Filmmaker Michael Moore praises the UK’s National Health Service as a model for the U.S. in his latest film, “Sicko,” but record numbers of British citizens have apparently not seen the movie and are going abroad and paying out of their own pockets to obtain better health care.
More than 70,000 Britons will have treatment abroad this year, the London Sunday Telegraph reported, a number that is forecast to rise to 200,000 by 2010.
In the first survey of its kind in the UK, Britons said long waits for treatment by the NHS and fears of the growing hospital-infection crisis were the primary reasons they chose to seek medical care elsewhere.
India is the most popular destination for surgery, followed by Hungary, Turkey, Germany, Malaysia, Poland and Spain. According to the survey conducted by Treatment Abroad, “health tourists” from the UK travel to 48 countries.
The NHS is coming under increased criticism for its failure to provide health care. Cases of the superbug Clostridium difficile have increased 500 percent in the last 10 years and are expected to climb above the 55,000 cases reported in 2006.
Long waiting periods for surgery have imposed a de facto rationing system on medical treatment. Last month, a British man was told he did not qualify for a simple surgery because he was a smoker.
Costs for the NHS have risen due to increased bureaucracy that prevents nurses from seeing patients and increased compensation to general practitioners that have seen their earnings rise over 50 percent in the last three years.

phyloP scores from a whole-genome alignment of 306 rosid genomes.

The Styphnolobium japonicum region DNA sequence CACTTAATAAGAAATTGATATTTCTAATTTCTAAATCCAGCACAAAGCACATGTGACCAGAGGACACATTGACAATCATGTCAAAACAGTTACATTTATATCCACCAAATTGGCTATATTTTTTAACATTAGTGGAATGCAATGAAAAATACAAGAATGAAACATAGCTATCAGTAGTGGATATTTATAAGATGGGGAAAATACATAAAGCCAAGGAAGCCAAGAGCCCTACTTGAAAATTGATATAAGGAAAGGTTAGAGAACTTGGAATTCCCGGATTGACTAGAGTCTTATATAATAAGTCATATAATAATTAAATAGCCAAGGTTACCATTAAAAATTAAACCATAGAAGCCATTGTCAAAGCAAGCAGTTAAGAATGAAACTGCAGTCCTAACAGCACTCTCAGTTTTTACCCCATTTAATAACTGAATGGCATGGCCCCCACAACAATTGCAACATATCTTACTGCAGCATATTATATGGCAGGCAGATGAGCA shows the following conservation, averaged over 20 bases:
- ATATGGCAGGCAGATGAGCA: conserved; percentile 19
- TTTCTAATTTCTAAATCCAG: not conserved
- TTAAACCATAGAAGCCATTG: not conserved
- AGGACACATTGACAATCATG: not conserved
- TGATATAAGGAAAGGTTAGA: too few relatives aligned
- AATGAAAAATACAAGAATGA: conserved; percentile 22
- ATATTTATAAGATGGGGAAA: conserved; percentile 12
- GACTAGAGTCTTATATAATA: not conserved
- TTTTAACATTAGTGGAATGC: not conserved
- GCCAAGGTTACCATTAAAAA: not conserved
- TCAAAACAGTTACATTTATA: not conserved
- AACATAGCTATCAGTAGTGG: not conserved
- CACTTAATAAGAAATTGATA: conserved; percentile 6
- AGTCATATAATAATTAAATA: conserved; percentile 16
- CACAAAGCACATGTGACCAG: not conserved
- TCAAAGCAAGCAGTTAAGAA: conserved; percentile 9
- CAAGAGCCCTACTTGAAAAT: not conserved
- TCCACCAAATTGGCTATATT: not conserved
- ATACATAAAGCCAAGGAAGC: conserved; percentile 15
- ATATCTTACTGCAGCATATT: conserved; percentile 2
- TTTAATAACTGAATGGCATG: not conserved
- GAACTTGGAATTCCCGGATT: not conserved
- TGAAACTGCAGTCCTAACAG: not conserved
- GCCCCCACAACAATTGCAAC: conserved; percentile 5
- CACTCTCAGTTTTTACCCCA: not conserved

Health tourists are courted on the Internet by foreign doctors and hospitals that offer consultations online or with agents in the UK. Cost of a heart-bypass operation in India, including the flight and hotel, are less than half what the same would cost at a private British hospital. The shortage of dentists in Britain is being met by dentists in Hungary.
“The confidence that the public has in NHS hospitals has been shattered by the growth of hospital infections and this government’s failure to make a real commitment to tackling it,” said Katherine Murphy, of the Patients’ Association. “People are simply frightened of going to NHS hospitals, so I am not surprised the numbers going abroad are increasing so rapidly. My fear is that most people can’t afford to have private treatment – whether in this country or abroad.”
In the survey, almost all of those who obtained treatment abroad said they would do it again.